2012 QIS Workshop in Computer and Natural Sciences
The workshop on Quantum Information Science in Computer and Natural Sciences is being organized by the Physics Frontier Center at the Joint Quantum Institute of the University of Maryland to help the Computer and Natural Sciences community become aware of the possibilities of developments in Quantum Information Science. This is in connection with the recent program solicitation from the National Science Foundation NSF 12-540 "CISE-MPS Interdisciplinary Faculty Program in Quantum Information Science" (PDF).
We have tried to identify a broad group of individuals that cover the pressing issues in QI theory including complexity, architectures, algorithms, quantum control, and quantum simulation to name a few areas and then added a few experimental efforts in demonstrations of key components necessary to build the technology. We want to provide an overview of exciting new results, of directions of research, and of the importance QIS may have to especially computer scientists and mathematicians.
The program committee consists of Umesh Vazirani from The University of California at Berkeley and Carl Williams from the JQI NIST with support from Luis Orozco from JQI UMD and the JQI staff. The overall topics to cover and possible speakers not yet confirmed are listed below.
The Joint Quantum Institute, through its Physics Frontier Center is organizing a one and a half day workshop titled “QSI in Computer and natural Sciences.” The workshop is be hosted by the Joint Quantum Institute at the University of Maryland (www.jqi.umd.edu) and will take place at the Marriott Inn of the University of Maryland University College Conference Center adjacent to the University of Maryland College Park Campus. We will hold the workshop on September 28 and 29 and expect to have 65 participants.
The workshop is part of an overall effort to respond to the January 2009 document from the United States National Science and Technology Council (US NSTC) report entitled A Federal Vision for Quantum Information Science. In particular we are interested in bringing the computer science and mathematics community to look more closely at questions related to the Power of Quantum Information: What is the true power of a general purpose quantum computer, what problems does it allow us to compute efficiently, and what does it teach us about nature?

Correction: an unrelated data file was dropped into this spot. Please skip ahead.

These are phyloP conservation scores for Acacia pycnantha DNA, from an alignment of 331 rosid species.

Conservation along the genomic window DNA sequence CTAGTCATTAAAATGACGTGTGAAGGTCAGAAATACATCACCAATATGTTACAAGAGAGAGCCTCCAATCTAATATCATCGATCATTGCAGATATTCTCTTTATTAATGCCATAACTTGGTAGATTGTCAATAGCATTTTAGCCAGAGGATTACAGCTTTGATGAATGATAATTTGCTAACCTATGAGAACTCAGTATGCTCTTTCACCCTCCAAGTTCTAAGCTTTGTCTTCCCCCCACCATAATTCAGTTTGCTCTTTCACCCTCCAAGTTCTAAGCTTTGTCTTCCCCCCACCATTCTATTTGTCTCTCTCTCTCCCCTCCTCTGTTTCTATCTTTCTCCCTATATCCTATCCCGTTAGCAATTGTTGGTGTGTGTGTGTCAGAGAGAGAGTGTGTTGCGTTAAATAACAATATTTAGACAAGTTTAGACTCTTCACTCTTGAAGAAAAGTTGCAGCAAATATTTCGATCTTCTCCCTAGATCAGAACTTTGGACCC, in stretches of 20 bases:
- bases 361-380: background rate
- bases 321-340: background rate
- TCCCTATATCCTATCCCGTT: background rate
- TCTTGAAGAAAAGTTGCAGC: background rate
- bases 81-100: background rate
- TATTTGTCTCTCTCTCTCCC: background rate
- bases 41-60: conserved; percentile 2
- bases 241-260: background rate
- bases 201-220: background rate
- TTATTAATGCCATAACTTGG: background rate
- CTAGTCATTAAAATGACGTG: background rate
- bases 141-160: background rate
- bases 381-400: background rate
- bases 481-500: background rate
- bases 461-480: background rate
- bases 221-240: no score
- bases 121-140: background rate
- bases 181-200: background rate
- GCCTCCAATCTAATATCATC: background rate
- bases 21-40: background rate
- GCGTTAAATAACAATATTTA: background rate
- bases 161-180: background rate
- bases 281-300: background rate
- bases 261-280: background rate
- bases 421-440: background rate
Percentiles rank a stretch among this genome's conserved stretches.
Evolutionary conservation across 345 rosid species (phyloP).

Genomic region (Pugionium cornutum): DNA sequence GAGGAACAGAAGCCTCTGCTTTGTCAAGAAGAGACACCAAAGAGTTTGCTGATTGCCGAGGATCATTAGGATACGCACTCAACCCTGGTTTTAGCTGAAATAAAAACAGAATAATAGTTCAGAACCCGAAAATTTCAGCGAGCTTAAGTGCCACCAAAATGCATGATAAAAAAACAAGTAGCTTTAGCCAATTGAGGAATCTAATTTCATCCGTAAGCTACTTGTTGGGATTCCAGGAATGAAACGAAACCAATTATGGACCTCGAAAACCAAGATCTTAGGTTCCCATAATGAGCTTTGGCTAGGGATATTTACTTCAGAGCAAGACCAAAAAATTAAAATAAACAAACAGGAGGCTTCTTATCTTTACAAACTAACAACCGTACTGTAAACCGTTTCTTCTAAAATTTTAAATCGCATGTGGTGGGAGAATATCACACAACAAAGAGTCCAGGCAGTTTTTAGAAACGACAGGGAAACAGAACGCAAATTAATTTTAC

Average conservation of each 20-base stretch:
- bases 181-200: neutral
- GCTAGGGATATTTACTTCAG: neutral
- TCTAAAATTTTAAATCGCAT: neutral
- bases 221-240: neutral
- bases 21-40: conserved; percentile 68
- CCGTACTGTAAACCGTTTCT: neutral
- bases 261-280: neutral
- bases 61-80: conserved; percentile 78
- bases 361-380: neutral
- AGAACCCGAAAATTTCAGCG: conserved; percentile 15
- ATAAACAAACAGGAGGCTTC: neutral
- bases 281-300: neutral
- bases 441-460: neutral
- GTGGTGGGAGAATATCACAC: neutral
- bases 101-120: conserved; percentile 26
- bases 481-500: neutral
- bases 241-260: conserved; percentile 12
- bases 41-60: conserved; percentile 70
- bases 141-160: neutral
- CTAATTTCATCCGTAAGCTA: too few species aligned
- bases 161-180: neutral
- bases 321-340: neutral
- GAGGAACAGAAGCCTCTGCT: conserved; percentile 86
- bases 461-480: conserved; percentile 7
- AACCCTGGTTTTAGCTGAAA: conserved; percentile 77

In particular the document poses the following set of questions in the same chapter:
- What is the class of problems that are efficiently solvable on a quantum computer but not on a classical computer?
- What problems remain intractable even for quantum computers?
- Which currently tractable problems can be sped up further using quantum algorithms?
- Quantum computations are inherently prone to errors due to imperfect isolation of quantum mechanical systems from the environment. What error correction schemes can be developed to allow quantum computation to be done free of errors? (Good ideas to address this problem are already being developed.)
This workshop will promote among computer scientist and other scientists, not currently involved in Quantum Information, the solicitation from the National Science Foundation NSF 12-540 for the CISE-MPS Interdisciplinary Faculty Program in Quantum Information Science (http://www.nsf.gov/pubs/2012/nsf12540/nsf12540.htm). The NSF solicitation is an effort, in response to the report of the US NSTC quoted above, to attempt to attract senior faculty to begin research efforts in QIS with the primary goal of creating a few more active research efforts that support Quantum Information Theory with the end goal of eventually having universities more willing to create junior faculty position for QI theorists.
The solicitation goals are to “promote research in the area of Quantum Information Science (QIS) by providing resources to allow QIS researchers and researchers from the CISE or MPS disciplines to actively engage in joint research efforts, addressing problems at the interface between the mathematical and physical sciences and computer and information sciences through long-term visits by faculty to a host institution.” Basically it provides support for individuals to take a sabbatical.
Complexity / Algorithms
General QI Theory / Error Correction
|5:00 PM to 7:00 PM||Reception (Registered Participants)||Reception (Heavy hors d’oeuvres)|
|8:50 AM to 9:00 AM||Carl Williams and NSF||Welcome|
|9:00 AM to 9:40 AM||Umesh Vazirani||TBA|
|9:40 AM to 10:20 AM||Isaac Chung||TBA|
|10:20 AM to 10:50 AM||Break / Discussion|
|10:50 AM to 11:30 AM||Frank Gaitan||Experimental determination of Ramsey numbers with quantum annealing Abstract|
|11:30 AM to 12:10 PM||John Kubiatowicz||TBA|
|12:10 PM to 1:50 PM||Lunch (Registered Participants)|
|1:50 PM to 2:30 PM||Yi-Kai Lu||Uses of quantum information in machine learning and cryptography Abstract|
|2:30 PM to 3:10 PM||Ben Reichardt||TBA|
|3:10 PM to 3:40 PM||Break / Discussion|
|3:40 PM to 4:20 PM||Christopher Monroe||TBA|
|4:20 PM to 5:00 PM||Sergei Bravyi||Magic state distillation with low overhead Abstract|
|5:00 PM to 7:00 PM||Lab Tours of JQI for interested individuals|
|7:00 PM||Conference Dinner (Registered Participants)|
|8:00 AM to 9:00 AM||Continental Breakfast|
|9:00 AM to 9:40 AM||John Preskill||TBA|
|9:40 AM to 10:20 AM||Scott Aaronson||TBA|
|10:20 AM to 10:50 AM||Break / Discussion|
|10:50 AM to 11:30 AM||Gretchen Campbell||TBA|
|11:30 AM to 11:50 AM||Discussion / Questions|
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